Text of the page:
A Fairfax man testified yesterday that he was held against his will for 130 days and subjected to constant mental and physical abuse in a drug rehabilitation center operated by Straight Inc., a national drug abuse agency that last year opened a facility in Springfield.

Fred Collins, a sophomore at Virginia Tech, told a federal court jury in Alexandria that the Straight facility in St. Petersburg, Fla., where he says he was held, had guards at every door and used solitary confinement and raucous public criticism sessions against inmates deemed uncooperative.

Collins, 20, testifying in a suit that he brought against Straight alleging unlawful imprisonment and seeking $750,000 in damages, said he had used drugs but never had a drug problem. He said he was coerced into signing himself into the center after he went there to visit his brother in June last year.

Collins was preceded on the stand by his estranged father, Fred Collins Sr., who, in often emotional testimony, said Collins Jr. had started taking drugs years before he entered the facility and had seemed to be making progress there before he ran away from the program last October.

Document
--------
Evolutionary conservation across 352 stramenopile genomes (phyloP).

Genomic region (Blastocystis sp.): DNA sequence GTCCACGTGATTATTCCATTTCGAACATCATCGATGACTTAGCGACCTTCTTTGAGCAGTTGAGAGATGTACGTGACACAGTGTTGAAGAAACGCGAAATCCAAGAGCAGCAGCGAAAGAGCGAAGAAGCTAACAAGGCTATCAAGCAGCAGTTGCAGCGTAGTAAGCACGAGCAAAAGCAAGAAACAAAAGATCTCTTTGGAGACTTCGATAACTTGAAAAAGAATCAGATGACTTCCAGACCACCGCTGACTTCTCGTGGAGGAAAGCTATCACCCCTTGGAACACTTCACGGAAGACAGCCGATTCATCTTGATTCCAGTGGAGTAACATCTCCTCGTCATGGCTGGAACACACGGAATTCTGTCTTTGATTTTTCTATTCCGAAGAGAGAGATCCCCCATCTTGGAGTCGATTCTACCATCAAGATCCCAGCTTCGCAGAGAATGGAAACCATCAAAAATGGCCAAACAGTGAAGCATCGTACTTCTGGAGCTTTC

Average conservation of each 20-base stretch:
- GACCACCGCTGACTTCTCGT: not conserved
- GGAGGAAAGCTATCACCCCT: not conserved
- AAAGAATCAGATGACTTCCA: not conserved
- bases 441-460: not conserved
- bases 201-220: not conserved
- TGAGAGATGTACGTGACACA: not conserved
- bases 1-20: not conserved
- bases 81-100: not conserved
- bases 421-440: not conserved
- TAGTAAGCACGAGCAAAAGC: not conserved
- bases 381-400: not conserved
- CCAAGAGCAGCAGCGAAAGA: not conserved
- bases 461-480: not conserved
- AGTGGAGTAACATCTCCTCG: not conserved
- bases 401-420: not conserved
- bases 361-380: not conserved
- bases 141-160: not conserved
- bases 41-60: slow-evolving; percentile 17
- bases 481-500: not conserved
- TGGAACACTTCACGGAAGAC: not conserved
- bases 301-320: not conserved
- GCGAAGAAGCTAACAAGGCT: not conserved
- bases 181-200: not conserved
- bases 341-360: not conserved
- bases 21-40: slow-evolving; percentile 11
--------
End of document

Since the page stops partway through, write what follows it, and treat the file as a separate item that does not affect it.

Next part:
Straight says that Collins Jr. signed himself into the center voluntarily. The organization acknowledges that its treatment techniques are intense, but says they are necessary to break the cycle of drug addiction.

Straight officials did not testify at yesterday's court session, but are expected to present their case today.

Collins alleges that while at the facility to see his brother, he was taken to a windowless room and subjected to interrogation by several people about his own drug use and sex life and was told his father would cut off his college money unless he signed up for a 14-day program.

After several hours, during which he was not allowed to leave the room, he signed the form "under great duress", but found out later he could not leave after 14 days as promised, he told the court.

Patients attended 12 hours of seminars daily at which they were ordered to confess weakness of character and to write "moral inventories" of their days' progress, he said. At one point, he said, he was struck on the chest by a staff member who was criticizing his attitude.

Collins testified that newcomers were assigned "oldcomers," other patients who had advanced to a higher phase of treatment, who kept in contant physical contact, often by hanging on to their belt loops. "We were not allowed to make any sudden moves or move anywhere without somebody holding on to us," he said.

Collins was transferred to Straight's new Springfield facility last October. Two days later, while staying at home, he said, he escaped by smashing out a window with a table.